Engaged WorkforcePerformance Management & Rewards

Seven Silver Bullets?

Research outlines key factors that drive employee engagement.

By Gretchen Alarcon

“Engagement”— it’s an increasingly difficult concept to define, but business leadership and HR professionals are constantly striving to find new ways to improve employee engagement through technology, training, and employee-supervisor relationships. Yet despite their efforts, these measures are not always successful.

Although company leaders and HR professionals recognize the link between employee engagement and workplace productivity, the needs of the workforce differ from generation to generation and are changing the norms that HR departments have come to know. With the pressure on organizations to provide better benefits and business culture, it has become more difficult to understand what controls employee engagement in the modern working environment.

But there may be some strategies that help. The Global Engagement Study from Oracle and Kantar TNS reveals issues most important to employees’ engagement. In fact, the new survey finds that the modern workforce needs seven key components in order to operate at maximum efficiency and be fully engaged in the workplace culture.

The study takes into account key factors that play a part in optimizing employee engagement and ultimately driving increased performance and productivity to improve businesses bottom line. Key components include:

  • Modern workforce experience. Employees expect the same level of technology they use in their personal lives in order to be successful in the workplace. Only 39 percent of respondents say their company uses collaborative, online tools for training and development. Some of the latest technology allows employees to access data about everything from personal development to customer success, enabling them to be more engaged and efficient in their role, especially during the onboarding process.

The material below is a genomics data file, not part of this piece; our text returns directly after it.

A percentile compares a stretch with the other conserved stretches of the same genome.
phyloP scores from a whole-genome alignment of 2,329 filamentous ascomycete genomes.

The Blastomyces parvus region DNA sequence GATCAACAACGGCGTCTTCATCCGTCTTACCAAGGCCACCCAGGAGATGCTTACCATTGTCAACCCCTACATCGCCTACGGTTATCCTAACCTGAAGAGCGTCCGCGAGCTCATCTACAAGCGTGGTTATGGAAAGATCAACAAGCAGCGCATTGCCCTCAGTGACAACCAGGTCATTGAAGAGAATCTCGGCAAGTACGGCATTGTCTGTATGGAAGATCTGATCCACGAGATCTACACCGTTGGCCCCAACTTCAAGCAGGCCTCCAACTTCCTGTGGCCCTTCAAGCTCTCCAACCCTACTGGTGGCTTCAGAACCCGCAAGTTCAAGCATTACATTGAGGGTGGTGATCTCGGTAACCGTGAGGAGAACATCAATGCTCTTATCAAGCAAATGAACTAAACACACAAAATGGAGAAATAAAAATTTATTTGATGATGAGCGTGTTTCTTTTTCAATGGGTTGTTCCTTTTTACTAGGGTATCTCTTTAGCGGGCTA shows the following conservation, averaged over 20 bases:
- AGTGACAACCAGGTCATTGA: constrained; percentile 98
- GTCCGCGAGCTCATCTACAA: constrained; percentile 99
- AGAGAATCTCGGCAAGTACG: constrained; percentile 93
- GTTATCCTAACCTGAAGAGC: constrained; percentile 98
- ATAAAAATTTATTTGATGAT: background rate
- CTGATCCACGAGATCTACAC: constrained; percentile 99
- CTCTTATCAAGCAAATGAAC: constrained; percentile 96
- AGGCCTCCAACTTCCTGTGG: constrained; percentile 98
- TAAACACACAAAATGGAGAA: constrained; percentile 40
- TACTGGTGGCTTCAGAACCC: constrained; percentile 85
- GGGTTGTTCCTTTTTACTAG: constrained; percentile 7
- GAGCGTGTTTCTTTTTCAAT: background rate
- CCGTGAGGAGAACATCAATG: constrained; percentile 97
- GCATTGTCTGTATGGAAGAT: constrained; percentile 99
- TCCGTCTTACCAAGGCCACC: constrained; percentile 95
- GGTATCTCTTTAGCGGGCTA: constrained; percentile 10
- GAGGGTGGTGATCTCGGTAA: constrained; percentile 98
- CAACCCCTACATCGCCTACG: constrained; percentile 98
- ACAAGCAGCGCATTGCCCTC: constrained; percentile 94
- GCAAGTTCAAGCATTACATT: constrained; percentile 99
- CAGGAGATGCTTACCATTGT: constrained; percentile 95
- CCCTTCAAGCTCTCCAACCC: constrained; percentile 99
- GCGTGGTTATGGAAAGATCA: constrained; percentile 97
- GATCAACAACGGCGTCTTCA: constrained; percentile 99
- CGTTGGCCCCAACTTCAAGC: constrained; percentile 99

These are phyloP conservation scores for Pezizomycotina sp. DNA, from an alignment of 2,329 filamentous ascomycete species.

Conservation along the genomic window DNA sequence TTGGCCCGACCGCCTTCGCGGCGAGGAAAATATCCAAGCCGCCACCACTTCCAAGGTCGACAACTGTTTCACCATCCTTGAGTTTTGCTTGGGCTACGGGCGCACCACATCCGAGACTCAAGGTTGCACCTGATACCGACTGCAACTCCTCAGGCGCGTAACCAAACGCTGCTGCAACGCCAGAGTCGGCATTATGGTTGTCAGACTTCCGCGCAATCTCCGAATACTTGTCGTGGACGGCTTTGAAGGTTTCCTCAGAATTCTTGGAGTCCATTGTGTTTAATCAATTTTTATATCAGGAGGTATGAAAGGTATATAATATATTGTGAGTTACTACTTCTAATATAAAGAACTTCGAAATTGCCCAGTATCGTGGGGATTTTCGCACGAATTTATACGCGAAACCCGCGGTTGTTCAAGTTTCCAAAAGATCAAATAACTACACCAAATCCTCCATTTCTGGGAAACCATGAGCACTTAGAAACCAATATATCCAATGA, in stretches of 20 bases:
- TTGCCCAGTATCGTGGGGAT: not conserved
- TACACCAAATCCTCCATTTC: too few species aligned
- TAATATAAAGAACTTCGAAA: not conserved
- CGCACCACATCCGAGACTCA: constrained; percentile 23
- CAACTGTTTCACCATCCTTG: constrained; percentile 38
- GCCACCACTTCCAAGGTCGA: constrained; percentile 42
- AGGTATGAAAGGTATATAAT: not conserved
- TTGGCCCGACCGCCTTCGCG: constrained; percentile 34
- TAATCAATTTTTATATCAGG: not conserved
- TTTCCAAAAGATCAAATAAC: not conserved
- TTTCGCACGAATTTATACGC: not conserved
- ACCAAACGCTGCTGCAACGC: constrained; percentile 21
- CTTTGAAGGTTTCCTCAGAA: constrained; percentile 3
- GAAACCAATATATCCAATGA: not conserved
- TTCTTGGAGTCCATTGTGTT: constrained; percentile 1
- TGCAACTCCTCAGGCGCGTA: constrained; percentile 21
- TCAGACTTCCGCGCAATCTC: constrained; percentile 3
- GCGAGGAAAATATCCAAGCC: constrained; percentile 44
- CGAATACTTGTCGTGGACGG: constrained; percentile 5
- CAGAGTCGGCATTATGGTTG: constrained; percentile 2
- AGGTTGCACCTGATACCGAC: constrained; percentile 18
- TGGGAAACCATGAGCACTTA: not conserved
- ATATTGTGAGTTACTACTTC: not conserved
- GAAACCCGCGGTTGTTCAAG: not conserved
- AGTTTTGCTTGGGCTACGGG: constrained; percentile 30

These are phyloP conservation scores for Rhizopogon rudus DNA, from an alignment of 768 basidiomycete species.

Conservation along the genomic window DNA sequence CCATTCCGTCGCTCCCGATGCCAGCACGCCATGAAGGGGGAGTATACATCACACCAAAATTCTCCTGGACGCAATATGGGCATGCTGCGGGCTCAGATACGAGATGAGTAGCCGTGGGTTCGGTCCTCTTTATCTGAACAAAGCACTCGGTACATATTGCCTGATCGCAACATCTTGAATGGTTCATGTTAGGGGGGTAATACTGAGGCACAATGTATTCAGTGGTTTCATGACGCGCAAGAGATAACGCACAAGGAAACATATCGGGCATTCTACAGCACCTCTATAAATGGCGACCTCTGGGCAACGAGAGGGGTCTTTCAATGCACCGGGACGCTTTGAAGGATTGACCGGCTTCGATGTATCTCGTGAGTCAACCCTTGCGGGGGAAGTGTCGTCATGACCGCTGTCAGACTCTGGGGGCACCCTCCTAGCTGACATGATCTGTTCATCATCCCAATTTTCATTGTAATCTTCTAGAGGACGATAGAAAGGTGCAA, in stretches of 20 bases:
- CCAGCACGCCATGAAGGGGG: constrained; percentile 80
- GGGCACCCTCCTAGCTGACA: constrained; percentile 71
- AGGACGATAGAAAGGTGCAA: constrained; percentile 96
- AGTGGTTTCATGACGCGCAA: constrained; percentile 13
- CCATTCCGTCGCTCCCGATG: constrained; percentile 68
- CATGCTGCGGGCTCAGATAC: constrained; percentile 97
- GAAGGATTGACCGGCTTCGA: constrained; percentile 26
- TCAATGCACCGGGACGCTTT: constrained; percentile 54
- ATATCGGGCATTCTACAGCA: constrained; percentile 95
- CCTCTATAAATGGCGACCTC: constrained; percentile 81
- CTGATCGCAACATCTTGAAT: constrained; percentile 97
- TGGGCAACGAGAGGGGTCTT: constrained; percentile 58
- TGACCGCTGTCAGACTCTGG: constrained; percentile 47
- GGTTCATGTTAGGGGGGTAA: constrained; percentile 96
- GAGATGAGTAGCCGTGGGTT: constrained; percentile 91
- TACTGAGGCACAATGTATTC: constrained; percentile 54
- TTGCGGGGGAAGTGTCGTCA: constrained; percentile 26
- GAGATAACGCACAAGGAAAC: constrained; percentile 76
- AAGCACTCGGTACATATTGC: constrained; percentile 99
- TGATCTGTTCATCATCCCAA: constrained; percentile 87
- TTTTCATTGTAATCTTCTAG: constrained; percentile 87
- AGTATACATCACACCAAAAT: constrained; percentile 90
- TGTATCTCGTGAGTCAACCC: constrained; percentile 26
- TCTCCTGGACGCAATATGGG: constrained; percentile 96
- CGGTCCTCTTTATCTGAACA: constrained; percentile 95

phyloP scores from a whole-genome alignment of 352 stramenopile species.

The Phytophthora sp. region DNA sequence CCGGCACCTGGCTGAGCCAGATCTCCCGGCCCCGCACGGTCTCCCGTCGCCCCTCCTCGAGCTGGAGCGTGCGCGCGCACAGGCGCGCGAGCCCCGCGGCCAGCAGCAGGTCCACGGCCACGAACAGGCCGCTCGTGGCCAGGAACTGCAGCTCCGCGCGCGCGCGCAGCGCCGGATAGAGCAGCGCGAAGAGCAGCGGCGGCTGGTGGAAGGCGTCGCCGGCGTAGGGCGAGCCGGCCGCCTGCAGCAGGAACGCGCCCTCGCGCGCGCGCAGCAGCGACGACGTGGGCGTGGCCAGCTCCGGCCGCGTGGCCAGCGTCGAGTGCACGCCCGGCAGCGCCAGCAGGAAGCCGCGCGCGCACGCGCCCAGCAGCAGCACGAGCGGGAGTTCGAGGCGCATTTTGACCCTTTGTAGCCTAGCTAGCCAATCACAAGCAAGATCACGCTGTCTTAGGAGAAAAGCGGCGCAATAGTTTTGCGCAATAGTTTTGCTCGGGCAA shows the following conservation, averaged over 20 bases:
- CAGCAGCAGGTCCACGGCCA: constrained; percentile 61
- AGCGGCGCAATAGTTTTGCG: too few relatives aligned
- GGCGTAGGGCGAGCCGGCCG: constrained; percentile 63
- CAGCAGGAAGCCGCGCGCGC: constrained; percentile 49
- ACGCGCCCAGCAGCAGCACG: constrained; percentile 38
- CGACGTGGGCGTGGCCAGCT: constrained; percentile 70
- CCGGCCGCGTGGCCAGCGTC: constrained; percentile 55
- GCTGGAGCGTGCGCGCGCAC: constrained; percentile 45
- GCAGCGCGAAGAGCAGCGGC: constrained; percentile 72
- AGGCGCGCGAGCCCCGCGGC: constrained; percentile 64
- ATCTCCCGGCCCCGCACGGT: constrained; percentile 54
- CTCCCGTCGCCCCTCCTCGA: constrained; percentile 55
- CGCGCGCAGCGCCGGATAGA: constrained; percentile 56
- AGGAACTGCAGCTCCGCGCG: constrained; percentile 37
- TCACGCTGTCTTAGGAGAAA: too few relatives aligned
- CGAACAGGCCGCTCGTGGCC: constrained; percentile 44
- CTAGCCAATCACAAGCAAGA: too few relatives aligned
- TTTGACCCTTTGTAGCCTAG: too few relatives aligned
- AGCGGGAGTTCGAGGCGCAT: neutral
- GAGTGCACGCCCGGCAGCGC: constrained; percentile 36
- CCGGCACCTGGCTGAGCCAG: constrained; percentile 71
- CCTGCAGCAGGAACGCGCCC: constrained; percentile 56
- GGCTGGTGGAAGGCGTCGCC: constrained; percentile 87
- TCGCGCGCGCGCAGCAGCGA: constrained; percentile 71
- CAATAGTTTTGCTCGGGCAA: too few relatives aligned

• Leadership. Only 44 percent of respondents say they have confidence in their company’s leadership. Junior-level employees often seek understanding, support, and guidance from their direct managers. The study also reveals that an approachable leader creates a better sense of employee well-being, which in turn, increases personal performance. This relationship is most important during the onboarding process because it sets the tone for the new hire’s perception of the company but is ultimately a long-term partnership. The survey found that only 47 percent of employees feel their leaders are approachable and transparent.
  • Culture and values. Young people entering the workforce are placing increased importance on working for companies with values and beliefs that align with their own. The survey found that oftentimes, company culture and values that are similar to those of the employee trump pay scale during the hiring process. Only 38 percent of respondents claim their company supports causes that are important to them.
  • Talent management and development. New employees decide in the first two weeks whether or not they plan on staying with a company long term, which makes the onboarding process extremely important. If a new hire feels they aren’t being set up to succeed, they are less likely to picture themselves growing with the company. Part of this success includes opportunities to be rewarded when performing well. Only 41 percent of employees feel there is equal opportunity for advancement in their workplace and that they are being compensated fairly.